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Israeli Religious Students Can Opt Out of Army Duty

Military: Legislation highlights the divide between ultra-Orthodox and secular Jews.


JERUSALEM — Over the bitter objections of those who call it discriminatory, the Israeli parliament Tuesday legalized the tradition of exempting thousands of religious men from having to serve in the military.

Under the law, which squeaked through a divided Knesset, Israel's ultra-Orthodox men are allowed to skip the compulsory military service that marks a rite of passage for the vast majority of this country's youth.

Instead, Israel's haredim, or ultra-Orthodox, are entitled to take a year off, at the age of 22, from their yeshiva studies to work and decide whether they want to return to a life of religious contemplation or serve an abbreviated or modified form of military service. Either way, they would be spared the full three-year tour of duty required of most young men and women after they turn 18. (Religious women are exempt.)

The Knesset vote capped two years of rancorous debate that further divided the religious and the secular in Israel, a split one legislator described as "two worlds, two poles: heaven and earth."

The haredim argue that their faithful study of the Torah is crucial for Jews to flourish and to ensure God's continued protection. They also fear that mixing with nonobservant Jews, especially women, would expose them to the seductions of the world.

Many secular Jews, however, complain that the ultra-Orthodox enjoy the protection of the Israeli military without contributing anything to it. Opponents of the so-called Tal bill took out full-page ads in Israel's main daily newspapers denouncing it as a state-sanctioned way for Israelis to dodge the draft.

"The Tal bill discriminates between blood. The Tal bill violates the principle of equality, which is the foundation of democracy," the ad said. "The people of Israel will remember on Election Day who sold them out to the haredim," the advertisement warned.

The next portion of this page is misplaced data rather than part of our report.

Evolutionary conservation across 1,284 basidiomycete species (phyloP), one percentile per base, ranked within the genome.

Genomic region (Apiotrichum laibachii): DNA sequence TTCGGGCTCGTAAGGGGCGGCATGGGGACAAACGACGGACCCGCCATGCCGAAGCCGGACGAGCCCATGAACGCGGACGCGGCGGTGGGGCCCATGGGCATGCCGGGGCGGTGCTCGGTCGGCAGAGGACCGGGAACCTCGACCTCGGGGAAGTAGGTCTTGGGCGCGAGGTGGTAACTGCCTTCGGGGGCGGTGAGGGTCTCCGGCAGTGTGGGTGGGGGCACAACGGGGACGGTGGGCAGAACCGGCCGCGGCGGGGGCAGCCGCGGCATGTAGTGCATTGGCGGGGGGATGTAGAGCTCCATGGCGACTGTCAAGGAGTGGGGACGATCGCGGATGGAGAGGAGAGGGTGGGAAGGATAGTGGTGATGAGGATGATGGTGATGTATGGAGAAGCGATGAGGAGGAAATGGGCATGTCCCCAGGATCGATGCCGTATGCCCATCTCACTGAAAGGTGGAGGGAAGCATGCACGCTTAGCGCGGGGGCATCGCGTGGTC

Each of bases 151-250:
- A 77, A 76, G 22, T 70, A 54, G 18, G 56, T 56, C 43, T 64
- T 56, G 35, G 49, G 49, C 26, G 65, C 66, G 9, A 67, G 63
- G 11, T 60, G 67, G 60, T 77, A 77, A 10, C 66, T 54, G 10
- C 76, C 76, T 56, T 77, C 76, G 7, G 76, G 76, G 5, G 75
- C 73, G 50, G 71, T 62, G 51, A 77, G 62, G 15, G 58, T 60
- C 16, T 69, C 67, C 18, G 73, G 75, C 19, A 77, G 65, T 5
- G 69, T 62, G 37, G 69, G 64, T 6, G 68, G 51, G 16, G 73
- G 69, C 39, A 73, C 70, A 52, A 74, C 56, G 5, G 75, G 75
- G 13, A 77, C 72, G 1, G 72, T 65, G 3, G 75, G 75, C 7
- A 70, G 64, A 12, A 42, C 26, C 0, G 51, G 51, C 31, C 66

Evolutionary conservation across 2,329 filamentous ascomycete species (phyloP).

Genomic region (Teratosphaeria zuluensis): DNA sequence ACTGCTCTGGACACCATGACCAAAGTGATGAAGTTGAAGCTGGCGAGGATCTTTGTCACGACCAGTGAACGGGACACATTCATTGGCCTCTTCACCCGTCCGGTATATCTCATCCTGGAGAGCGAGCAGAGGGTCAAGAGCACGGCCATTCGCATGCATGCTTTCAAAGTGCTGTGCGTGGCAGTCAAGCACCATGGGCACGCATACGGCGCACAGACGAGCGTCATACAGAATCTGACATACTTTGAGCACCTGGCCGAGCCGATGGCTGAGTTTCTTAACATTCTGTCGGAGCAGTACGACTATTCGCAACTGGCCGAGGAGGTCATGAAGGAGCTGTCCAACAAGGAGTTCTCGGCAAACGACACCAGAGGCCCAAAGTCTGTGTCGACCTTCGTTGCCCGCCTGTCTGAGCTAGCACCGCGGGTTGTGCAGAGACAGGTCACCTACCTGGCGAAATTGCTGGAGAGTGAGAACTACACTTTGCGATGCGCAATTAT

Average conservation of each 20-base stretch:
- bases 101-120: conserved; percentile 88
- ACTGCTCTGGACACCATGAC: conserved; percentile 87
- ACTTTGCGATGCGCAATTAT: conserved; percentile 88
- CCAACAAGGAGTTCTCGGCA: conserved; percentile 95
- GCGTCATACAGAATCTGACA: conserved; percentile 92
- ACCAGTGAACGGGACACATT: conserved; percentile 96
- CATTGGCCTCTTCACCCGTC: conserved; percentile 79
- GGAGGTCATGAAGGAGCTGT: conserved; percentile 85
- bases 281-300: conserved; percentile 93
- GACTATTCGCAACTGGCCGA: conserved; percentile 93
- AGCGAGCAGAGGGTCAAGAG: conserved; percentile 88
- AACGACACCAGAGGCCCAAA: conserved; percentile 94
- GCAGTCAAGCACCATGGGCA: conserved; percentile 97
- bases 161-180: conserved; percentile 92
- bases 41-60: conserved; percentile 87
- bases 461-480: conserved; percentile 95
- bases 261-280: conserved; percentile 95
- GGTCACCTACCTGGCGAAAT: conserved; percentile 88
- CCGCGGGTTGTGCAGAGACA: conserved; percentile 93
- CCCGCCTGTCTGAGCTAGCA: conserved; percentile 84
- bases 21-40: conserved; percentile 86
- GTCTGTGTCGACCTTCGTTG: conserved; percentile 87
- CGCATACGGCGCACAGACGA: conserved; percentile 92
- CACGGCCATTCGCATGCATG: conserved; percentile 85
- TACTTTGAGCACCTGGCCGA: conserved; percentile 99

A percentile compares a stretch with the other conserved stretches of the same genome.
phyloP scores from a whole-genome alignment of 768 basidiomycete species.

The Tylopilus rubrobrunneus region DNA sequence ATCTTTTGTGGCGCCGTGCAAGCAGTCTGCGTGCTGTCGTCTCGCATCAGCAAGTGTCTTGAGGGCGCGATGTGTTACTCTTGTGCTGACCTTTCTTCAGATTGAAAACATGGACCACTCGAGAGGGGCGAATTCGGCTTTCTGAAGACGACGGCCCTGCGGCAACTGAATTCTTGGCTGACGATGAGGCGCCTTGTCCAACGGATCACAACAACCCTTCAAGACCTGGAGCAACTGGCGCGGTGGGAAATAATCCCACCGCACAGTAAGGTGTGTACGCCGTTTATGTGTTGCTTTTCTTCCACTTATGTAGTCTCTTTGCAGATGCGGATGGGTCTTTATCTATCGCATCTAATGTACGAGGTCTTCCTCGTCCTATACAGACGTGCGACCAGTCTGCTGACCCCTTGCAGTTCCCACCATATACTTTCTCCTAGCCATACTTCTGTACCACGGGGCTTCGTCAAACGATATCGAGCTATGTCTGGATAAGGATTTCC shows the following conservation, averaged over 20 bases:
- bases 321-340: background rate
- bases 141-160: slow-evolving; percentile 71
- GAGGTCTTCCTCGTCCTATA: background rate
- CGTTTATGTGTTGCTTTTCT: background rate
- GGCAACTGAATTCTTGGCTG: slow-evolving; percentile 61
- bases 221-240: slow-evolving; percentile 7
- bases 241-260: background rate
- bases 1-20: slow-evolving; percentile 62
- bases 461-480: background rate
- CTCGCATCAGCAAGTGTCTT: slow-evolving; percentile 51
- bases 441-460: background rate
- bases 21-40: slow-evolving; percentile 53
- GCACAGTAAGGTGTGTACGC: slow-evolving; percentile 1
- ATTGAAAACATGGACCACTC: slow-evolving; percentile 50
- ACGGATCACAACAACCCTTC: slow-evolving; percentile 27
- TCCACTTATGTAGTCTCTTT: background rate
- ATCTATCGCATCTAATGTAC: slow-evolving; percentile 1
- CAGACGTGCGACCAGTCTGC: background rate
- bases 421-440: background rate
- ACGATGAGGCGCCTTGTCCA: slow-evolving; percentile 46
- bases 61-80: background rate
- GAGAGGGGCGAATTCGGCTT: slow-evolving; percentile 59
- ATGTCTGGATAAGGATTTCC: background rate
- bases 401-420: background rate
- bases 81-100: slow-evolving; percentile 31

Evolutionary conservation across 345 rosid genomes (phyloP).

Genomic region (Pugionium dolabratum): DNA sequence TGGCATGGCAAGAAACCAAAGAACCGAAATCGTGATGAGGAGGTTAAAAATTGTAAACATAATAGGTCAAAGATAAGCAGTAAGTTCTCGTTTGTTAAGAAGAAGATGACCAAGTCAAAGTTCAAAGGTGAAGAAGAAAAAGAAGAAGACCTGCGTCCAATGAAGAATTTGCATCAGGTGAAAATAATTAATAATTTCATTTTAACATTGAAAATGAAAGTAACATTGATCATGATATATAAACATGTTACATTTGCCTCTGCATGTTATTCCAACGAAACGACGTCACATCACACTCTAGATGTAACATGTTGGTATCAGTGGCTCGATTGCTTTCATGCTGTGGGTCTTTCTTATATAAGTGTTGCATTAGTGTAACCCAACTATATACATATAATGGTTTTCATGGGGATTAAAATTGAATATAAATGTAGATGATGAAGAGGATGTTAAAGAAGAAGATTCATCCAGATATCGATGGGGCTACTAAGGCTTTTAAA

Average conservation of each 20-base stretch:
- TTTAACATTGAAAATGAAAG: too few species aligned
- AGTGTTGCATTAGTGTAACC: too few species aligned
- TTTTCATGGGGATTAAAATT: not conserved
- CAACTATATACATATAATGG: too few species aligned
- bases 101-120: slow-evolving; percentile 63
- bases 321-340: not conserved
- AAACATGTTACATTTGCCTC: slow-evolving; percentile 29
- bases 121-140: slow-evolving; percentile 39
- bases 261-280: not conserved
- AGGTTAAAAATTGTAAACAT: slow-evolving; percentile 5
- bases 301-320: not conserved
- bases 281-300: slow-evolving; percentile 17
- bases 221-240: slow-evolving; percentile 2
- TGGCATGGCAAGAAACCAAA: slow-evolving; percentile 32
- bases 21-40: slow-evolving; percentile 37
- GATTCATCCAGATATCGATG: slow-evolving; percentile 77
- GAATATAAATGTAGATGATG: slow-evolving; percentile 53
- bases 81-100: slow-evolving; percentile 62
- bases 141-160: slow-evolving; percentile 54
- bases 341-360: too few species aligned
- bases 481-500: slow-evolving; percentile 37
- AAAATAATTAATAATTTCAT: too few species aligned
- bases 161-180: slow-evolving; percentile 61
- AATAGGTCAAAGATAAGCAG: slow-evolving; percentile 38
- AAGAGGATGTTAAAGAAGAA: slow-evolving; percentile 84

Parliament members from Prime Minister Ariel Sharon's Likud Party voted en bloc for the bill. Despite differences of opinion within the party, Likud leaders demanded strict compliance on the vote.

Two years ago, Sharon himself spoke passionately against the proposal when it was introduced by his rival, then-Prime Minister Ehud Barak. But as with Barak then, Sharon needs the support of Israel's right-wing legislators to stay comfortably in power. On Tuesday, he voted in favor of the bill with "a heavy heart," acknowledging that the legislation fell short of offering "true equality."

Such equality has not prevailed in military service since Israel was founded in 1948. Then, David Ben-Gurion allowed about 400 yeshiva students to defer joining the army. The exception became the status quo, with those now excused from military service numbering about 30,000.

But in 1999, Israel's Supreme Court ruled that the haredim could no longer enjoy automatic exemption from military service, forcing the Knesset to confront the issue.

The ensuing debate cut to the heart of the paradox many Israelis are constantly trying to reconcile: how Israel can be a Jewish and a democratic state at the same time.

For the ultra-Orthodox, there is no question which comes first.

"The state is not doing yeshiva students a favor by letting them study" instead of serving in the military, said Knesset member Shmuel Halpert, an ultra-Orthodox Jew. "They are studying not for themselves, but for the whole people of Israel, and Israel needs them more than they need Israel."

Supporters of the blanket exemption caused an uproar this week when posters went up comparing the army to a brothel.

But the outrage was not enough to sink the bill in spite of impassioned calls from opponents.

"There is no one whose blood is redder than that of another or who is entitled to benefits for reasons of his religion, race, sex or color," said Yossi Paritzky, whose Shinui party has made opposition to the blanket exemption a major plank in its platform. "This law ... will legally discriminate between people based on religion--based on a way of life and nothing else."

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